A financial bubble may well be brewing in China, but that doesn’t mean it’s about to burst, says Bill Bishop, an investor and former executive in China.
In the wake of a prediction by investor Marc Faber that China may crash in the next nine to 12 months, hot on the heels of Jim Chanos, Andy Xie and many others, "there may now be more China Bears than Panda Bears,” Bishop writes on his blog at Sinocism.com.
But that doesn’t mean these experts are correct.
“None of the bearish cases that I have read take into account politics, social stability and the overriding mission of the Communist Party to retain power,” Bishop writes.
The bears are viewing China through their financial models, he points out.
“But as we learned in the crash of 2008, most of those models are flawed, even when applied to ‘free markets.’”
Bubbles are indeed apparent in China, Bishop acknowledges.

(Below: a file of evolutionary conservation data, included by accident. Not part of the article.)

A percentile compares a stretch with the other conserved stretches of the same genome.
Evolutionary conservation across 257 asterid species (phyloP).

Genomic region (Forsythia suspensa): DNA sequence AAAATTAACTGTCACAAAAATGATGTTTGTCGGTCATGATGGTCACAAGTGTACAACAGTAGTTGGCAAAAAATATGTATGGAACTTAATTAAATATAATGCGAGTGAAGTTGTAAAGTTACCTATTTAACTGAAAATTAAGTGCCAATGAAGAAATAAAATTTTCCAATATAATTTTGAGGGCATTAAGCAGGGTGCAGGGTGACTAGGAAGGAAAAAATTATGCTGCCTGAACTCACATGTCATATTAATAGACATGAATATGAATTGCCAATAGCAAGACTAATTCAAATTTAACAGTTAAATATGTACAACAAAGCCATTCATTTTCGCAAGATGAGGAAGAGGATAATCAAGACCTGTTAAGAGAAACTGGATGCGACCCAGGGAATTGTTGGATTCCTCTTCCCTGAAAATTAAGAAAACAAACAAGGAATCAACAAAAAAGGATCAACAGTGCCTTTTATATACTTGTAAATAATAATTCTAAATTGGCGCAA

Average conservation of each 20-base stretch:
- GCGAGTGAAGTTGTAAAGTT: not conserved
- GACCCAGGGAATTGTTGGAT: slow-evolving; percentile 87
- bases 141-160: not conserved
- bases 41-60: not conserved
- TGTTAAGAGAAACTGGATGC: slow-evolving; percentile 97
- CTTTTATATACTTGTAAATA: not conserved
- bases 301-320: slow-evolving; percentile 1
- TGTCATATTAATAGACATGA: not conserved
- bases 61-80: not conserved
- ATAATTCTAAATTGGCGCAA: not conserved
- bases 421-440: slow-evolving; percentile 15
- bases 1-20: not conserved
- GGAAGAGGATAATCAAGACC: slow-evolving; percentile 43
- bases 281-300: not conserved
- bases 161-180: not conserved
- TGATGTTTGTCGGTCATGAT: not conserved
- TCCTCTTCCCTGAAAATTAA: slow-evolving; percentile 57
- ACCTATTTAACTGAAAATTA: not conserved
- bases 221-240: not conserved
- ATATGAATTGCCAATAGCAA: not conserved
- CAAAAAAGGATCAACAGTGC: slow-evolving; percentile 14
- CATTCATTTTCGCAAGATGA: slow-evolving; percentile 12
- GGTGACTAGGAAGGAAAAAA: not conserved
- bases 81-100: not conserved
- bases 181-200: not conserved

“But bubbles can last for a very long period, especially when you have an authoritarian government, a nonmarket economy, and a ruling party that took as one of its lessons after the collapse of the Soviet Union the need to deliver fast economic growth at all costs.”
Others see the government as cautious too.
“Beijing still prefers to fine-tune credit conditions and the property market rather than using blunter instruments that impact the entire economy,” Brian Jackson, a strategist at Royal Bank of Canada in Hong Kong, told Bloomberg.
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